"The Haredi society is not ideological regarding Zionism and the state of Israel. Their ideology is the bible. For them, the state of Israel is not restitutive," says Wiesner.
One cannot become a soldier and continue one's Torah studies.
The secular Israeli army includes both genders who are in constant interaction, with no time allotted for prayer.
In addition, the food does not follow a strictly Jewish Kosher dietary decree, neither is the holy Sabbath day rigorously observed.
A religious Jew will face several challenges in an attempt to maintain his lifestyle.
It is equally challenging for the army as it attempts to accommodate its religious recruits.
Lt. Col. Zahi Revivo, a senior official in Israel's Defense Forces (IDF) recruitment unit, oversees the integration of ultra-orthodox soldiers into the army.
He says the army goes to great lengths to provide them with 'everything' they need.
Yet, he acknowledges there have been some turbulent times.
"I believe clashes exist all the time. Small clashes are dealt with by the field commander and oftentimes military laws dominate," says Revivo.
This is the current economic reality which even the isolationist ultra-orthodox religious population cannot ignore.
The Haredi population is poor, with almost half the families living below the poverty line.
With large families to support, both parents seek employment in the workforce.
Steadily, increasing numbers of religious women are employed outside the home, resulting in fathers playing a greater role in raising their children as well as carrying out domestic chores.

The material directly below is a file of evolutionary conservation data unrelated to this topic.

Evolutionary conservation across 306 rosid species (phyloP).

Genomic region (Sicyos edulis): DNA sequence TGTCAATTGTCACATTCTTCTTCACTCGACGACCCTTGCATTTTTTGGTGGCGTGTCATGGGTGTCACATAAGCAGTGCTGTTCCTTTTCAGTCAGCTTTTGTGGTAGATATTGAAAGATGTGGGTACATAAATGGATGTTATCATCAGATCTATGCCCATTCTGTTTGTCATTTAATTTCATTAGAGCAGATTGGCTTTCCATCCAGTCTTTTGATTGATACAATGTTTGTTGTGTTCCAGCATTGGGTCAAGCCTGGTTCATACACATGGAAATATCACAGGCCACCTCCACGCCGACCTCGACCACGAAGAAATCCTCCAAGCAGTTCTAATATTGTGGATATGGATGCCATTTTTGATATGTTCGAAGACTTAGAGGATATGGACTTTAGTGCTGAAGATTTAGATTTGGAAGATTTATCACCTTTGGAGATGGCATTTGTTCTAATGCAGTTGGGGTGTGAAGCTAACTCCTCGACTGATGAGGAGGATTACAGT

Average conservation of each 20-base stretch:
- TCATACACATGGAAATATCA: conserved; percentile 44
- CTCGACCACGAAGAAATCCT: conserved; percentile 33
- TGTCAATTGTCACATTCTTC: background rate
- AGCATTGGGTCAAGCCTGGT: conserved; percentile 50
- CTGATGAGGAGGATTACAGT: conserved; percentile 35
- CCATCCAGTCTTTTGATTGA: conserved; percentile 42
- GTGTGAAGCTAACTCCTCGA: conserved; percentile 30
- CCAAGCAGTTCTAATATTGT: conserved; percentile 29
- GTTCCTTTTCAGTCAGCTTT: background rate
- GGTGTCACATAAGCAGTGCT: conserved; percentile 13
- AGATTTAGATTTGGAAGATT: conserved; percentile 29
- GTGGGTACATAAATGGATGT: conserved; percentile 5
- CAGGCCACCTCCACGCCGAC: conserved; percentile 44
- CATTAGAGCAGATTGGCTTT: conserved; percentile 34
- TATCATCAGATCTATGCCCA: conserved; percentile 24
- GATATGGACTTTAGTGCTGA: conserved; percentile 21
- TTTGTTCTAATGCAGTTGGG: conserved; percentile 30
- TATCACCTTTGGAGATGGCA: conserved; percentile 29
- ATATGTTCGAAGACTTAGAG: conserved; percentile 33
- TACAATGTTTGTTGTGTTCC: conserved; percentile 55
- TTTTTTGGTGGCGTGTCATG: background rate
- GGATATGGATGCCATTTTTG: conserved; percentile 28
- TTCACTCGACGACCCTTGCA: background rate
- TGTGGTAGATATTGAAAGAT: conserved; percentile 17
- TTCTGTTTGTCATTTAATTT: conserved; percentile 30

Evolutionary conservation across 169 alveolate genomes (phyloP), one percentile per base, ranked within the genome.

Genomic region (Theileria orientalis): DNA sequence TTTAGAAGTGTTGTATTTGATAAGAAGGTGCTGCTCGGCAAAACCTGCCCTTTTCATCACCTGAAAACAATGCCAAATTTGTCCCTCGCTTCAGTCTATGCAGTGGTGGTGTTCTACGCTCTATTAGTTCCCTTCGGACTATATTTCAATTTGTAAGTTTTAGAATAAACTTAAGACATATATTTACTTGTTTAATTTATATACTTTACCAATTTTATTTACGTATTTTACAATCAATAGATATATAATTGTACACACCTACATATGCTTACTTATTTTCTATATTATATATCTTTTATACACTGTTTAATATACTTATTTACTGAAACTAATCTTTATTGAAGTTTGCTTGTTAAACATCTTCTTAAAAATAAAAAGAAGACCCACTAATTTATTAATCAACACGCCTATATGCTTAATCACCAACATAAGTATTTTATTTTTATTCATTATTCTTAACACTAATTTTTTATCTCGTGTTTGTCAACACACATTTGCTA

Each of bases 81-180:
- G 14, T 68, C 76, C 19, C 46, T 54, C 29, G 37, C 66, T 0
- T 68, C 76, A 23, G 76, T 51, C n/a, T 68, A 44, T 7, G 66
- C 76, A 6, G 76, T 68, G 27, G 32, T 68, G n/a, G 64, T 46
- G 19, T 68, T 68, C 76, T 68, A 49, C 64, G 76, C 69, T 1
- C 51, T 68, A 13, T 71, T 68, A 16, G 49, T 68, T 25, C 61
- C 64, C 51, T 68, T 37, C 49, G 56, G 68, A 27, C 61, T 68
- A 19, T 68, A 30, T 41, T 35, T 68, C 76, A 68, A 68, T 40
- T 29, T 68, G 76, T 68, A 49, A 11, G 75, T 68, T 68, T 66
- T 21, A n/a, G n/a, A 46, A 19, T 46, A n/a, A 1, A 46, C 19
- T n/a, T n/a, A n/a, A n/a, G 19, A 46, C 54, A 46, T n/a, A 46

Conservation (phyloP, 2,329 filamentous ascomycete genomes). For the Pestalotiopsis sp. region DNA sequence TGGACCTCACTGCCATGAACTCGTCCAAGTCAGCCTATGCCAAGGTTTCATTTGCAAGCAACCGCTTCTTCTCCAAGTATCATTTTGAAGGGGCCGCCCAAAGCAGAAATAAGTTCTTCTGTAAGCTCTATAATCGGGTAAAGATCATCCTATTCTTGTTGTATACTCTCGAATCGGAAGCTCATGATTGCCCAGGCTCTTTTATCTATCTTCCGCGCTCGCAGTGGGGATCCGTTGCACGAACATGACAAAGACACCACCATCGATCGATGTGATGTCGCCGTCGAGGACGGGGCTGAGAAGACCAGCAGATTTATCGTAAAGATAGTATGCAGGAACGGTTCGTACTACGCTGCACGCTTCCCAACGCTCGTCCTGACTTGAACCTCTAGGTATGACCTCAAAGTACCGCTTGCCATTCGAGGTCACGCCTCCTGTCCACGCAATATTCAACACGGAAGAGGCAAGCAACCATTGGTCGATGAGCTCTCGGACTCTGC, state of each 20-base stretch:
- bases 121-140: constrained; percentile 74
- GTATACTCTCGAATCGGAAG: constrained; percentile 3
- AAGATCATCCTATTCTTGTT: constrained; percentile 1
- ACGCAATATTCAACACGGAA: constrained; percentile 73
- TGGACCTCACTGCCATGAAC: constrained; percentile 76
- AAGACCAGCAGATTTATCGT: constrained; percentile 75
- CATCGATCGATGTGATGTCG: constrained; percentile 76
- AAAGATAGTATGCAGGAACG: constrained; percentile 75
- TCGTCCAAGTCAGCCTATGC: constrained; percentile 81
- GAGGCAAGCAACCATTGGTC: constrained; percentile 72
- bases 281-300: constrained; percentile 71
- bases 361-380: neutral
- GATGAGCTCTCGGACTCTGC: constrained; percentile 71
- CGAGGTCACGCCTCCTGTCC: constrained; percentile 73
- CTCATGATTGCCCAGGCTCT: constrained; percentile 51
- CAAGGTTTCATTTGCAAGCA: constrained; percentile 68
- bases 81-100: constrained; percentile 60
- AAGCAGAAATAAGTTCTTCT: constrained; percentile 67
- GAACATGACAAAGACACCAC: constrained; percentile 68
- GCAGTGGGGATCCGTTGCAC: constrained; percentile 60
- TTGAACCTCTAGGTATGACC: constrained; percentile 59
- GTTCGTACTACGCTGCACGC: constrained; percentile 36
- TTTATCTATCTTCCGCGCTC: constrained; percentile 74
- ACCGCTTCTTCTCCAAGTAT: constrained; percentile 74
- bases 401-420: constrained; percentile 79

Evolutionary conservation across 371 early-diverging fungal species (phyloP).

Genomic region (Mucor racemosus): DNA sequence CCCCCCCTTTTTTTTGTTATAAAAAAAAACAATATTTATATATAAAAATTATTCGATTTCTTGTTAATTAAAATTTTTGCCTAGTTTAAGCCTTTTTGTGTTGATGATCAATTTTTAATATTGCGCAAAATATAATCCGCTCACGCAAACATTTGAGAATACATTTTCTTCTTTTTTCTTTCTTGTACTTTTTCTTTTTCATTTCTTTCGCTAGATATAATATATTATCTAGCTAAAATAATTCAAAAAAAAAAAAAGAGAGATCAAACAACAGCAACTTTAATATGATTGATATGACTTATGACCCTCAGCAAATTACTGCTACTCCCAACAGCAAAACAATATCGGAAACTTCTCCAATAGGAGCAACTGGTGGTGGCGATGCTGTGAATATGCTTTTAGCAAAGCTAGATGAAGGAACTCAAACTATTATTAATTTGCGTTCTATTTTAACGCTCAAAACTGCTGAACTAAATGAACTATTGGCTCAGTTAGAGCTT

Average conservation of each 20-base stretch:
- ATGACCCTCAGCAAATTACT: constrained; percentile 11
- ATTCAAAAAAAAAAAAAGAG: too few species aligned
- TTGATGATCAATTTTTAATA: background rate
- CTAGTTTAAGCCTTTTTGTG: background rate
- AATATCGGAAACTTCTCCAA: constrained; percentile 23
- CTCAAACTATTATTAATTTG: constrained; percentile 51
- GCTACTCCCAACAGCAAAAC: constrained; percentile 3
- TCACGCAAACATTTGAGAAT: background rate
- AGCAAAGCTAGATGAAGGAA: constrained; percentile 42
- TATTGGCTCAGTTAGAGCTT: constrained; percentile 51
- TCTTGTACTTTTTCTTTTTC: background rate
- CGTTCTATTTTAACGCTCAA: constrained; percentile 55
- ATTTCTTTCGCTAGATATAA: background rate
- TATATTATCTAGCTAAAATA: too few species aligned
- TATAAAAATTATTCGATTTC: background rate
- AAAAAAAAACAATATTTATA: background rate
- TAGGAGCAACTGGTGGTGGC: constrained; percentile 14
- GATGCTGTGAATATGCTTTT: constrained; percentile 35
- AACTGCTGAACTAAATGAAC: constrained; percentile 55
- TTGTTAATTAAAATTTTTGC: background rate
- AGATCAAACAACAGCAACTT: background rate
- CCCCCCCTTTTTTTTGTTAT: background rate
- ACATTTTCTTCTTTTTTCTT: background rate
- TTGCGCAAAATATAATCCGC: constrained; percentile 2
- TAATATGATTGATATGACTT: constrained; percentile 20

In most cases, one needs to have completed the mandatory military service in order to be employed in Israel.
Wiesner says the gradual Haredi Jews' participation in the army is a means to an end.
"They call it a 'win-win' strategy, deemed beneficial for both sides. They do not value the army but are attempting to make the best of the situation by taking care of their interests."
In the army, they learn a profession and use that knowledge to get employed in the civilian workforce.
Lt. Col. Revivo offers a different perspective however.
"The army is society's mirror so we want everybody in the IDF with a capacity to contribute to the Israeli society. If we're bringing him into the army, he will become a better citizen. So we look at it differently. We want everybody to join the army. Perhaps even children will be included in the IDF," says Revivo.
He may be right, as clearly, the ultra-orthodox community is undergoing major changes the outcome of which will manifest years from now.
However, males who currently choose to enlist in the army must pay a price.
"Finding a wife is problematic. He will be unpopular and his children will not be accepted into leading institutions. Plus, his parents will be ashamed and so on," Wiesner elaborated.
There have been times where religious soldiers returning home on leave were attacked by religious civilians.
As gender roles within the ultra-orthodox population evolve and poverty becomes unbearable, reality will dissolve archaic traditions.
In the long run, this will significantly impact the Israeli military and society as a whole.